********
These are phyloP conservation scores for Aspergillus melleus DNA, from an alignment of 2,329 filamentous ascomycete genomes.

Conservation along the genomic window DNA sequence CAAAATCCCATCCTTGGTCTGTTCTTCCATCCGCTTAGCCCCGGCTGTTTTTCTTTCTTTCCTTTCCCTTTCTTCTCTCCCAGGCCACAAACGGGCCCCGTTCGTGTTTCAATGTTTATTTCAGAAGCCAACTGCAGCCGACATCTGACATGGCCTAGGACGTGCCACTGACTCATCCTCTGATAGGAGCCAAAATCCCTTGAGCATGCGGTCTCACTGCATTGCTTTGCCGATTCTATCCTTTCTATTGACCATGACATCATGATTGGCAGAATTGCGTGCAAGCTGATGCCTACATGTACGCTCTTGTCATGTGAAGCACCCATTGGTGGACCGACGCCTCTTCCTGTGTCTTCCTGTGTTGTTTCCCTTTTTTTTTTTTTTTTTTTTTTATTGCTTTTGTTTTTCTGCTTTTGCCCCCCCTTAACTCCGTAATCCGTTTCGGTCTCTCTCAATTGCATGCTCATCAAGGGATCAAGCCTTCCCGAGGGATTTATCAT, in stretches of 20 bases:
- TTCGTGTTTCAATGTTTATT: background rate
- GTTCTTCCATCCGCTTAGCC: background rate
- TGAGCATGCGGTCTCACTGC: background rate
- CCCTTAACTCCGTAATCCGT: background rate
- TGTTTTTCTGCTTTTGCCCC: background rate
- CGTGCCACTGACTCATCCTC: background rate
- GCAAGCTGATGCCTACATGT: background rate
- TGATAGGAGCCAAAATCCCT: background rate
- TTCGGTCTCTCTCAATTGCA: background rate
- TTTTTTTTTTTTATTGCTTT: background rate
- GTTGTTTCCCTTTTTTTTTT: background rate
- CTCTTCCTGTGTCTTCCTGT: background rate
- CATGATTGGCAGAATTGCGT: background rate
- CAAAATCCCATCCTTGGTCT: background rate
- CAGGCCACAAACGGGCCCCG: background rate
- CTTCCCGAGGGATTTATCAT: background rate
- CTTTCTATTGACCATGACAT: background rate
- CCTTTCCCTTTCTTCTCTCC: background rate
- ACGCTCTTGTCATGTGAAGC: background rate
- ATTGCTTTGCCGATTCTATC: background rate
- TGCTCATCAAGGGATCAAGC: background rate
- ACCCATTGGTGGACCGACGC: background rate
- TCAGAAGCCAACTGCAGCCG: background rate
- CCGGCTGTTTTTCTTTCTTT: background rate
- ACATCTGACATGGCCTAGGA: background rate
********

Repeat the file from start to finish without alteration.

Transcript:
These are phyloP conservation scores for Aspergillus melleus DNA, from an alignment of 2,329 filamentous ascomycete genomes.

Conservation along the genomic window DNA sequence CAAAATCCCATCCTTGGTCTGTTCTTCCATCCGCTTAGCCCCGGCTGTTTTTCTTTCTTTCCTTTCCCTTTCTTCTCTCCCAGGCCACAAACGGGCCCCGTTCGTGTTTCAATGTTTATTTCAGAAGCCAACTGCAGCCGACATCTGACATGGCCTAGGACGTGCCACTGACTCATCCTCTGATAGGAGCCAAAATCCCTTGAGCATGCGGTCTCACTGCATTGCTTTGCCGATTCTATCCTTTCTATTGACCATGACATCATGATTGGCAGAATTGCGTGCAAGCTGATGCCTACATGTACGCTCTTGTCATGTGAAGCACCCATTGGTGGACCGACGCCTCTTCCTGTGTCTTCCTGTGTTGTTTCCCTTTTTTTTTTTTTTTTTTTTTTATTGCTTTTGTTTTTCTGCTTTTGCCCCCCCTTAACTCCGTAATCCGTTTCGGTCTCTCTCAATTGCATGCTCATCAAGGGATCAAGCCTTCCCGAGGGATTTATCAT, in stretches of 20 bases:
- TTCGTGTTTCAATGTTTATT: background rate
- GTTCTTCCATCCGCTTAGCC: background rate
- TGAGCATGCGGTCTCACTGC: background rate
- CCCTTAACTCCGTAATCCGT: background rate
- TGTTTTTCTGCTTTTGCCCC: background rate
- CGTGCCACTGACTCATCCTC: background rate
- GCAAGCTGATGCCTACATGT: background rate
- TGATAGGAGCCAAAATCCCT: background rate
- TTCGGTCTCTCTCAATTGCA: background rate
- TTTTTTTTTTTTATTGCTTT: background rate
- GTTGTTTCCCTTTTTTTTTT: background rate
- CTCTTCCTGTGTCTTCCTGT: background rate
- CATGATTGGCAGAATTGCGT: background rate
- CAAAATCCCATCCTTGGTCT: background rate
- CAGGCCACAAACGGGCCCCG: background rate
- CTTCCCGAGGGATTTATCAT: background rate
- CTTTCTATTGACCATGACAT: background rate
- CCTTTCCCTTTCTTCTCTCC: background rate
- ACGCTCTTGTCATGTGAAGC: background rate
- ATTGCTTTGCCGATTCTATC: background rate
- TGCTCATCAAGGGATCAAGC: background rate
- ACCCATTGGTGGACCGACGC: background rate
- TCAGAAGCCAACTGCAGCCG: background rate
- CCGGCTGTTTTTCTTTCTTT: background rate
- ACATCTGACATGGCCTAGGA: background rate